Advertisement

Metabolic Brain Disease

, Volume 25, Issue 2, pp 207–209 | Cite as

Generalized seizures aggravated by levetiracetam in an adult patient with phenylketonuria

  • Nese Dericioglu
  • Serap Saygi
Original Paper

Abstract

Phenylketonuria (PKU) is one of the most common inherited metabolic disorders, which is characterized by excessive accumulation of phenylalanine (Phe) in tissues. Generalized seizures occur in 25% of the patients. Little is known about seizures and their treatment in adult PKU patients, and information with newer antiepileptic drugs is lacking. Here we report an adult patient who developed generalized seizures later in life, despite strict dietary control, and whose seizures were aggravated by levetiracetam (LEV). Convulsions ceased after discontinuation of LEV and the patient has been seizure free on topiramate 125 mg/day.

Keywords

Phenylketonuria Epilepsy Seizure aggrevation Levetiracetam Topiramate 

References

  1. Brenton DP, Pietz J (2000) Adult care in phenylketonuria and hyperphenylalaninemia: the relevance of neurological abnormalities. Eur J Pediatr 159(Suppl 2):S114–S120CrossRefPubMedGoogle Scholar
  2. Gross PT, Berlow S, Schuett VET, Fariello RG (1981) EEG in phenylketonuria. Attempt to establish clinical importance of EEG changes. Arch Neurol 38(2):122–126PubMedGoogle Scholar
  3. Hanley B (2004) Adult Phenylketonuria. Am J Med 117:590–595CrossRefPubMedGoogle Scholar
  4. Lin CM, Thajeb P (2007) Valproic acid aggravates epilepsy due to MELAS in a patient with an A3243G mutation of mitochondrial DNA. Metab Brain Dis 22(1):105–109CrossRefPubMedGoogle Scholar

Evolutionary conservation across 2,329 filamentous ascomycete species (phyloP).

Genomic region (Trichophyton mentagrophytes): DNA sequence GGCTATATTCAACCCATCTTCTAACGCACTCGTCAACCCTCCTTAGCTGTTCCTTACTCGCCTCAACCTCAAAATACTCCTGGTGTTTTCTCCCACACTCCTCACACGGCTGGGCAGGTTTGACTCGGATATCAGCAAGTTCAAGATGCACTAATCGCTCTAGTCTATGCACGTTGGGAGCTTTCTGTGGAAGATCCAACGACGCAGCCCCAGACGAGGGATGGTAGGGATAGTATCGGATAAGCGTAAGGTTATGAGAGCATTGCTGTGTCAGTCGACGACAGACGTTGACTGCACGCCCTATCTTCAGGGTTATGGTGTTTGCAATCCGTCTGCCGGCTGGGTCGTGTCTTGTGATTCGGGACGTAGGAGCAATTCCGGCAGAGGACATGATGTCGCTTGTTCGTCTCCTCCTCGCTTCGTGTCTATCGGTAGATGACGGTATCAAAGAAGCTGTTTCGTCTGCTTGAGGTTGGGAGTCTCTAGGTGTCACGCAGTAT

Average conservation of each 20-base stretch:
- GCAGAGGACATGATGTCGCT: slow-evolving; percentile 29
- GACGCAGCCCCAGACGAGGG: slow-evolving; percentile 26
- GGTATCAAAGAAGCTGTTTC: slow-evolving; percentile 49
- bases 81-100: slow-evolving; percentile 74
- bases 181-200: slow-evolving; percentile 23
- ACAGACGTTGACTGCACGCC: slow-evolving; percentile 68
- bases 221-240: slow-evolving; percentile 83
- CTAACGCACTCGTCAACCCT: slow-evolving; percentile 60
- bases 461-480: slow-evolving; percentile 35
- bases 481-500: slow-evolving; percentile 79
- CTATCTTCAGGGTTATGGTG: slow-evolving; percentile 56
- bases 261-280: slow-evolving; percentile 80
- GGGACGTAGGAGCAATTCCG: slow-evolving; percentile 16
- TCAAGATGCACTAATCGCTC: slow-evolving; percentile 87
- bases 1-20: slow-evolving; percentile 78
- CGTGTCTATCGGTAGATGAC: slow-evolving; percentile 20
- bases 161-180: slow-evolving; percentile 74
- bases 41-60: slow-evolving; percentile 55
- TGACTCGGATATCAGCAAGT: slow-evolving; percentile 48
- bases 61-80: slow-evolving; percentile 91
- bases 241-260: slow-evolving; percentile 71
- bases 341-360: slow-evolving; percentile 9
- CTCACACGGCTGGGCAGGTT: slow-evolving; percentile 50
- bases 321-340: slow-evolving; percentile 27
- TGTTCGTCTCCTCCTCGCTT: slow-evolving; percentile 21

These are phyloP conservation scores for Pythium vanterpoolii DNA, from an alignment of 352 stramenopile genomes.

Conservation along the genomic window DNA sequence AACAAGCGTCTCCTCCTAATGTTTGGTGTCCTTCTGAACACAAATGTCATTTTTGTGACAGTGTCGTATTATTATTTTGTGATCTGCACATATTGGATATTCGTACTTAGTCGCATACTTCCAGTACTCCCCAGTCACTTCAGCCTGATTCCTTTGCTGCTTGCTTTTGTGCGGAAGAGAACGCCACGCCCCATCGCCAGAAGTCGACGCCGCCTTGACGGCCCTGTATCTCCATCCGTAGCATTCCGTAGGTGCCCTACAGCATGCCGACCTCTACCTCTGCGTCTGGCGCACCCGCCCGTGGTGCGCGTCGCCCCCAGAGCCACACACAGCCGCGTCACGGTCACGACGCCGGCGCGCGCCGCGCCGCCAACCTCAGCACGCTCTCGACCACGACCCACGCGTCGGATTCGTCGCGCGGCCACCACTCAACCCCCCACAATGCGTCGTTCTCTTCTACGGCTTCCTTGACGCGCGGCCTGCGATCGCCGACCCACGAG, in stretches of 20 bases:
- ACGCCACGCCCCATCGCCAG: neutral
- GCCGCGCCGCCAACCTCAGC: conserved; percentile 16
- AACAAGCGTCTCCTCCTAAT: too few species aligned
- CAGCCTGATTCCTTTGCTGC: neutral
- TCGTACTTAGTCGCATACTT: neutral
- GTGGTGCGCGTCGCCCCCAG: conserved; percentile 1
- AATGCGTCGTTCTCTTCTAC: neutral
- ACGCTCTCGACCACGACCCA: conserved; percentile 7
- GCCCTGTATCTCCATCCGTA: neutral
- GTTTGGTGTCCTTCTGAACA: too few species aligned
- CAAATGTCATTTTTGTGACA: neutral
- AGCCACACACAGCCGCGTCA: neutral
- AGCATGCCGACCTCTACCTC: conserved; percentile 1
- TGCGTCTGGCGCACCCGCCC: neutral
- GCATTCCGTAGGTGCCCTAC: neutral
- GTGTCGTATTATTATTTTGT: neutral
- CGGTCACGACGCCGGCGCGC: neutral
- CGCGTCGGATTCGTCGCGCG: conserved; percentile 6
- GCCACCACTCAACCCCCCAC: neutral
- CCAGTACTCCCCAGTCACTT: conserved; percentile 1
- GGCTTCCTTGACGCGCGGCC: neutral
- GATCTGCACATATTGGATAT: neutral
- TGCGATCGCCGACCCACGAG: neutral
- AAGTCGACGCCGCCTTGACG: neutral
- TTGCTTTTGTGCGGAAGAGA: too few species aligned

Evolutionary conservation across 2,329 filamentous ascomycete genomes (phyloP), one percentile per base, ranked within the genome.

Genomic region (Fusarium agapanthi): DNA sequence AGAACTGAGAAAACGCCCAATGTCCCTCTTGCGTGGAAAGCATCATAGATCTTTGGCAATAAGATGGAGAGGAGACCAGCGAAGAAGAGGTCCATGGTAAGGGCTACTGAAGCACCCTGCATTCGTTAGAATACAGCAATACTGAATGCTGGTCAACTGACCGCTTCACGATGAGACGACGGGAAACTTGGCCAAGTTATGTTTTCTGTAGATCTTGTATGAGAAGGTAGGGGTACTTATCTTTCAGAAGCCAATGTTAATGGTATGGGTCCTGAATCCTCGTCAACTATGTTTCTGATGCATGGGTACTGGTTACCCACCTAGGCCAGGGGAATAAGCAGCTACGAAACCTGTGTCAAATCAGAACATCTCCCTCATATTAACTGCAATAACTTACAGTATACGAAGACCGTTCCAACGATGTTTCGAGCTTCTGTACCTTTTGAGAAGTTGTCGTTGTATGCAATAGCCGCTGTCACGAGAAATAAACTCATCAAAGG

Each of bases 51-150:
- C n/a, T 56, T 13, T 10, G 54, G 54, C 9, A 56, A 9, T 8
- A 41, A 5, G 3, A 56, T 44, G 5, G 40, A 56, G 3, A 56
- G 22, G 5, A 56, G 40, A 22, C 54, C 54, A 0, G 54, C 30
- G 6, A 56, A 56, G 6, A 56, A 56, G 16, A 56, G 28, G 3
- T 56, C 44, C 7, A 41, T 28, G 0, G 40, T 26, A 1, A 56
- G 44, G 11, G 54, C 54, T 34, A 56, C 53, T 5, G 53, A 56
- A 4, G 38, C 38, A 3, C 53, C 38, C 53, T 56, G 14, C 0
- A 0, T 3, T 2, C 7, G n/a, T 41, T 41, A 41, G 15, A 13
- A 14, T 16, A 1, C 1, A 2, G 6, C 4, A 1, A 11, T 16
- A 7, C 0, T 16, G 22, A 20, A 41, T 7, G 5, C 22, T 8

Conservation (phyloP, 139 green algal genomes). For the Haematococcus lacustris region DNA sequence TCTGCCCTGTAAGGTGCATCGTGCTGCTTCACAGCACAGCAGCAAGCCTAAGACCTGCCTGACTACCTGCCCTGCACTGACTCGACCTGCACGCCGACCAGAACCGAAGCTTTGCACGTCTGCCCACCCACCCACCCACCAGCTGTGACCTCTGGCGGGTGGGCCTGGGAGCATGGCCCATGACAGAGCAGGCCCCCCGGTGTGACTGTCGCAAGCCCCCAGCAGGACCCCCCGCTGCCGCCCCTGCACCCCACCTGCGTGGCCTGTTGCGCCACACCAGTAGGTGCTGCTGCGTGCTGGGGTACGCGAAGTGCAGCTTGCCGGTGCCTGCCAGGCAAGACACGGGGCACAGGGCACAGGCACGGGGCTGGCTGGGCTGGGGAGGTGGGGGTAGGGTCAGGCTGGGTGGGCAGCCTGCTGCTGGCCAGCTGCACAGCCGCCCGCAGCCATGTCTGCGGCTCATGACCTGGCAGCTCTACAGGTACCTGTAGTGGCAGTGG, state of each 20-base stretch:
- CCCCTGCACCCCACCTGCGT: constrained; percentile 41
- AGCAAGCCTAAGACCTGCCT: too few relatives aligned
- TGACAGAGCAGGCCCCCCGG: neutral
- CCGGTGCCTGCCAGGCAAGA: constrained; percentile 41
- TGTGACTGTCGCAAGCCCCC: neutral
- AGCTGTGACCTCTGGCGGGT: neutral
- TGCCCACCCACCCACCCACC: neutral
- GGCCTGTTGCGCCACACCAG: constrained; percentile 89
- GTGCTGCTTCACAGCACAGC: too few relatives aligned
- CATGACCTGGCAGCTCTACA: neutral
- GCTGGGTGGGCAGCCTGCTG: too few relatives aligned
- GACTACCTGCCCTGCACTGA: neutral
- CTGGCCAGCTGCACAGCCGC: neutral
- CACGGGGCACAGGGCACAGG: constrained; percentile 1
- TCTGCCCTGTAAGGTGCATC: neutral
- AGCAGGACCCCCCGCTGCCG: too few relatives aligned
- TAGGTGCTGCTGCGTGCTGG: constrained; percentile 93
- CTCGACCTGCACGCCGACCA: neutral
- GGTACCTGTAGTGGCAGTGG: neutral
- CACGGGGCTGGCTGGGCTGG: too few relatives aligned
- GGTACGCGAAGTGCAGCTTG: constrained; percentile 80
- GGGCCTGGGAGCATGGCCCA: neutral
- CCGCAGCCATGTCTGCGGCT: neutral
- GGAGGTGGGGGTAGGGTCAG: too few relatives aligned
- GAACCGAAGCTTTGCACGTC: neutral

5. Lynch BA, Lambeng N, Nocka K, Kensel-Hammes P, Bajjalieh SM, Matagne A, Fuks B (2004) The synaptic vesicle protein SV2A is the binding site for the antiepileptic drug levetiracetam. Proc Natl Acad Sci USA 101(26):9861–9866CrossRefPubMedGoogle Scholar
  6. Martynyuk AE, Ucar DA, Yang DD, Norman WM, Carney PR, Dennis DM, Laipis PJ (2007) Epilepsy in phenylketonuria: a complex dependence on serum phenylalanine levels. Epilepsia 48(6):1143–1150CrossRefPubMedGoogle Scholar
  7. Szücs A, Clemens Z, Jakus R, Rasonyi G, Fabo D, Hollo A, Barcs G, Kelemen A, Janszky J (2008) The risk of paradoxical levetiracetam effect is increased in mentally retarded patients. Epilepsia 49(7):1174–1179CrossRefPubMedGoogle Scholar
  8. Thompson AJ, Tillotson S, Smith I, Kendall B, More SG, Brenton DP (1993) Brain MRI changes in phenylketonuria. Association with dietary status. Brain 116:811–821CrossRefPubMedGoogle Scholar
  9. Villasana D, Butler IJ, Williams JC, Roongata SM (1989) Neurological deterioration in adult phenylketonuria. J Inherit Metab Dis 12:451–457CrossRefPubMedGoogle Scholar
  10. Walter JH, White F, Wraith JE, Jenkins JP, Wilson BP (1997) Complete reversal of moderate/severe brain MRI abnormalities in a patient with classical phenylketonuria. J Inherit Metab Dis 20:367–369CrossRefPubMedGoogle Scholar
  11. Williams RA, Mamotte CDS, Burnett JR (2008) Phenylketonuria: an inborn error of phenylalanine metabolism. Clin Biochem Rev 29:31–41PubMedGoogle Scholar
  12. Zhang SX, Yu WM, Wang GZ (1995) An electroencephalogram analysis of 94 phenylketonuria patients. J Clin Electroencephalogr 4(3):139–141Google Scholar
  13. Zhongshu Z, Weiming Y, Yukio F, Cheng L, Ning Z, Zhixing W (2001) Clinical analysis of West syndrome associated with phenylketonuria. Brain Dev 23:552–557CrossRefPubMedGoogle Scholar

Copyright information

© Springer Science+Business Media, LLC 2010

Authors and Affiliations

  1. 1.Institute of Neurological Sciences and PsichiatryHacettepe UniversityAnkaraTurkey
  2. 2.Department of NeurologyHacettepe University School of MedicineAnkaraTurkey

Personalised recommendations